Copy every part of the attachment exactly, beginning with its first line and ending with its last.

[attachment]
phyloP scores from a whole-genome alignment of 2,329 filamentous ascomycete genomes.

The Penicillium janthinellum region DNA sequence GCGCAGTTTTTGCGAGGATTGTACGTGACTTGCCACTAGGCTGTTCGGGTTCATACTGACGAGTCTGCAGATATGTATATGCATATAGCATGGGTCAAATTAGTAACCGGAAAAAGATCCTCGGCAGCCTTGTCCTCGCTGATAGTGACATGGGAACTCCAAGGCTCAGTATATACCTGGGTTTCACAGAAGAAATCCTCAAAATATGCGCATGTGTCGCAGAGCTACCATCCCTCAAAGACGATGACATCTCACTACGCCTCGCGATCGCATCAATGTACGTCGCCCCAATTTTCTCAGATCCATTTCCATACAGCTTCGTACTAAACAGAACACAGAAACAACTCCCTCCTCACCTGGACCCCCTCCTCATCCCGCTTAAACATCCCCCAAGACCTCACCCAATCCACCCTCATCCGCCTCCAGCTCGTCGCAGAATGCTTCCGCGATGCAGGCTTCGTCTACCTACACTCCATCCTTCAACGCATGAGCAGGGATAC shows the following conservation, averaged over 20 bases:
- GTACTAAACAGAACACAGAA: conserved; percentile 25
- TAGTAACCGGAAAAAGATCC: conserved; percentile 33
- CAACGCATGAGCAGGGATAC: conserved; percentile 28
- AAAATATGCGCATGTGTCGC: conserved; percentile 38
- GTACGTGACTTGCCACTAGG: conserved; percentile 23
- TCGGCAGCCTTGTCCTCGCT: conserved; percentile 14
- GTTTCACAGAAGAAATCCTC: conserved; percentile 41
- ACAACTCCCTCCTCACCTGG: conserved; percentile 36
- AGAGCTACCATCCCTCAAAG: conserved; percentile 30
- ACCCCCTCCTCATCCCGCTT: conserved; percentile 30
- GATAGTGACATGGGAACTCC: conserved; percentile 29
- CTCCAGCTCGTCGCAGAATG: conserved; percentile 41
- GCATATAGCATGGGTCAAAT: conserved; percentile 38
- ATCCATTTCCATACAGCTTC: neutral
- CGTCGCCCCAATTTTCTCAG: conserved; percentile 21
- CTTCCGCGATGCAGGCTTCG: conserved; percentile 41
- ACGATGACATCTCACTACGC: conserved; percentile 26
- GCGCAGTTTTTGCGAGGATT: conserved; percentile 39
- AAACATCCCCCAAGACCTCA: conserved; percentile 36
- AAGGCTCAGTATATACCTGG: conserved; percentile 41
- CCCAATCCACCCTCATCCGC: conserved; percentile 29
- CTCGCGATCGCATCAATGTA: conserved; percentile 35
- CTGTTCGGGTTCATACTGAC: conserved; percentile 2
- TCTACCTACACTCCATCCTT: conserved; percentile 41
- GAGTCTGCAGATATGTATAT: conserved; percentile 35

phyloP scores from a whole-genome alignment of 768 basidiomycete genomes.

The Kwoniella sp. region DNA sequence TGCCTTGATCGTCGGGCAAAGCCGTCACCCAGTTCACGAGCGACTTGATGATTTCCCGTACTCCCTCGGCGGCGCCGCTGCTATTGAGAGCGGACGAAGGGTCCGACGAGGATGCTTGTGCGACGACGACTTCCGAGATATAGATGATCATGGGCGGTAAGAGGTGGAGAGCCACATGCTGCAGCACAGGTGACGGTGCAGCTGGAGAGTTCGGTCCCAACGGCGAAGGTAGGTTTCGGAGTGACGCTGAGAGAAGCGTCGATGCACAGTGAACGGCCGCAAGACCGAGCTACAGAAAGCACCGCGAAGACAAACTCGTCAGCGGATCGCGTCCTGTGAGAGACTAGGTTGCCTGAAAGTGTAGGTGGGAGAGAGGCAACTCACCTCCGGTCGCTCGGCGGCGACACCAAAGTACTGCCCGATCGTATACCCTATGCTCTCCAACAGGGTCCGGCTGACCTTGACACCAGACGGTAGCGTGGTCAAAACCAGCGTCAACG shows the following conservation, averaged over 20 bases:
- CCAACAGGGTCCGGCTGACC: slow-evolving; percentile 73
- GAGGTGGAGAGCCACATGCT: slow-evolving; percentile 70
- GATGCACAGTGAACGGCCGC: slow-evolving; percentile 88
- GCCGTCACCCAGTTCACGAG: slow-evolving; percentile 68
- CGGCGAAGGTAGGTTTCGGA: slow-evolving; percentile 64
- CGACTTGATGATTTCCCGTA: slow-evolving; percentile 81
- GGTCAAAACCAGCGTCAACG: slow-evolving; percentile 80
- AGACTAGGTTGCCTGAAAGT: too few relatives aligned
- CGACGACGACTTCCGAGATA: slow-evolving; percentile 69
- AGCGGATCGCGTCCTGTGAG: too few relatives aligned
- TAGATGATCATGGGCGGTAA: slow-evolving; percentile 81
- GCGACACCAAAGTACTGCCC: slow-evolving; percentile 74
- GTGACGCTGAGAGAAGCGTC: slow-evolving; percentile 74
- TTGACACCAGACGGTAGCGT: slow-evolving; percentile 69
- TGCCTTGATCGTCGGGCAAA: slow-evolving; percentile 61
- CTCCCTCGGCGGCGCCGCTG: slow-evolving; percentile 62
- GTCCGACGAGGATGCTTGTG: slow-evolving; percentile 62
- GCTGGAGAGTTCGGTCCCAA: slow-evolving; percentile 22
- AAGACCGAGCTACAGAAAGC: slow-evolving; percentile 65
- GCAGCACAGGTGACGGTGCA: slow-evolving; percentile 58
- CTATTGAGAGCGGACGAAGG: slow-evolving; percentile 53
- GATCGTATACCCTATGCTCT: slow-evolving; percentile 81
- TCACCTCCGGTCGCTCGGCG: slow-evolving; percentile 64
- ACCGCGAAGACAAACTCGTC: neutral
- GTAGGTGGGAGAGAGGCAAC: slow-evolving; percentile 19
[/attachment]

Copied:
phyloP scores from a whole-genome alignment of 2,329 filamentous ascomycete genomes.

The Penicillium janthinellum region DNA sequence GCGCAGTTTTTGCGAGGATTGTACGTGACTTGCCACTAGGCTGTTCGGGTTCATACTGACGAGTCTGCAGATATGTATATGCATATAGCATGGGTCAAATTAGTAACCGGAAAAAGATCCTCGGCAGCCTTGTCCTCGCTGATAGTGACATGGGAACTCCAAGGCTCAGTATATACCTGGGTTTCACAGAAGAAATCCTCAAAATATGCGCATGTGTCGCAGAGCTACCATCCCTCAAAGACGATGACATCTCACTACGCCTCGCGATCGCATCAATGTACGTCGCCCCAATTTTCTCAGATCCATTTCCATACAGCTTCGTACTAAACAGAACACAGAAACAACTCCCTCCTCACCTGGACCCCCTCCTCATCCCGCTTAAACATCCCCCAAGACCTCACCCAATCCACCCTCATCCGCCTCCAGCTCGTCGCAGAATGCTTCCGCGATGCAGGCTTCGTCTACCTACACTCCATCCTTCAACGCATGAGCAGGGATAC shows the following conservation, averaged over 20 bases:
- GTACTAAACAGAACACAGAA: conserved; percentile 25
- TAGTAACCGGAAAAAGATCC: conserved; percentile 33
- CAACGCATGAGCAGGGATAC: conserved; percentile 28
- AAAATATGCGCATGTGTCGC: conserved; percentile 38
- GTACGTGACTTGCCACTAGG: conserved; percentile 23
- TCGGCAGCCTTGTCCTCGCT: conserved; percentile 14
- GTTTCACAGAAGAAATCCTC: conserved; percentile 41
- ACAACTCCCTCCTCACCTGG: conserved; percentile 36
- AGAGCTACCATCCCTCAAAG: conserved; percentile 30
- ACCCCCTCCTCATCCCGCTT: conserved; percentile 30
- GATAGTGACATGGGAACTCC: conserved; percentile 29
- CTCCAGCTCGTCGCAGAATG: conserved; percentile 41
- GCATATAGCATGGGTCAAAT: conserved; percentile 38
- ATCCATTTCCATACAGCTTC: neutral
- CGTCGCCCCAATTTTCTCAG: conserved; percentile 21
- CTTCCGCGATGCAGGCTTCG: conserved; percentile 41
- ACGATGACATCTCACTACGC: conserved; percentile 26
- GCGCAGTTTTTGCGAGGATT: conserved; percentile 39
- AAACATCCCCCAAGACCTCA: conserved; percentile 36
- AAGGCTCAGTATATACCTGG: conserved; percentile 41
- CCCAATCCACCCTCATCCGC: conserved; percentile 29
- CTCGCGATCGCATCAATGTA: conserved; percentile 35
- CTGTTCGGGTTCATACTGAC: conserved; percentile 2
- TCTACCTACACTCCATCCTT: conserved; percentile 41
- GAGTCTGCAGATATGTATAT: conserved; percentile 35

phyloP scores from a whole-genome alignment of 768 basidiomycete genomes.

The Kwoniella sp. region DNA sequence TGCCTTGATCGTCGGGCAAAGCCGTCACCCAGTTCACGAGCGACTTGATGATTTCCCGTACTCCCTCGGCGGCGCCGCTGCTATTGAGAGCGGACGAAGGGTCCGACGAGGATGCTTGTGCGACGACGACTTCCGAGATATAGATGATCATGGGCGGTAAGAGGTGGAGAGCCACATGCTGCAGCACAGGTGACGGTGCAGCTGGAGAGTTCGGTCCCAACGGCGAAGGTAGGTTTCGGAGTGACGCTGAGAGAAGCGTCGATGCACAGTGAACGGCCGCAAGACCGAGCTACAGAAAGCACCGCGAAGACAAACTCGTCAGCGGATCGCGTCCTGTGAGAGACTAGGTTGCCTGAAAGTGTAGGTGGGAGAGAGGCAACTCACCTCCGGTCGCTCGGCGGCGACACCAAAGTACTGCCCGATCGTATACCCTATGCTCTCCAACAGGGTCCGGCTGACCTTGACACCAGACGGTAGCGTGGTCAAAACCAGCGTCAACG shows the following conservation, averaged over 20 bases:
- CCAACAGGGTCCGGCTGACC: slow-evolving; percentile 73
- GAGGTGGAGAGCCACATGCT: slow-evolving; percentile 70
- GATGCACAGTGAACGGCCGC: slow-evolving; percentile 88
- GCCGTCACCCAGTTCACGAG: slow-evolving; percentile 68
- CGGCGAAGGTAGGTTTCGGA: slow-evolving; percentile 64
- CGACTTGATGATTTCCCGTA: slow-evolving; percentile 81
- GGTCAAAACCAGCGTCAACG: slow-evolving; percentile 80
- AGACTAGGTTGCCTGAAAGT: too few relatives aligned
- CGACGACGACTTCCGAGATA: slow-evolving; percentile 69
- AGCGGATCGCGTCCTGTGAG: too few relatives aligned
- TAGATGATCATGGGCGGTAA: slow-evolving; percentile 81
- GCGACACCAAAGTACTGCCC: slow-evolving; percentile 74
- GTGACGCTGAGAGAAGCGTC: slow-evolving; percentile 74
- TTGACACCAGACGGTAGCGT: slow-evolving; percentile 69
- TGCCTTGATCGTCGGGCAAA: slow-evolving; percentile 61
- CTCCCTCGGCGGCGCCGCTG: slow-evolving; percentile 62
- GTCCGACGAGGATGCTTGTG: slow-evolving; percentile 62
- GCTGGAGAGTTCGGTCCCAA: slow-evolving; percentile 22
- AAGACCGAGCTACAGAAAGC: slow-evolving; percentile 65
- GCAGCACAGGTGACGGTGCA: slow-evolving; percentile 58
- CTATTGAGAGCGGACGAAGG: slow-evolving; percentile 53
- GATCGTATACCCTATGCTCT: slow-evolving; percentile 81
- TCACCTCCGGTCGCTCGGCG: slow-evolving; percentile 64
- ACCGCGAAGACAAACTCGTC: neutral
- GTAGGTGGGAGAGAGGCAAC: slow-evolving; percentile 19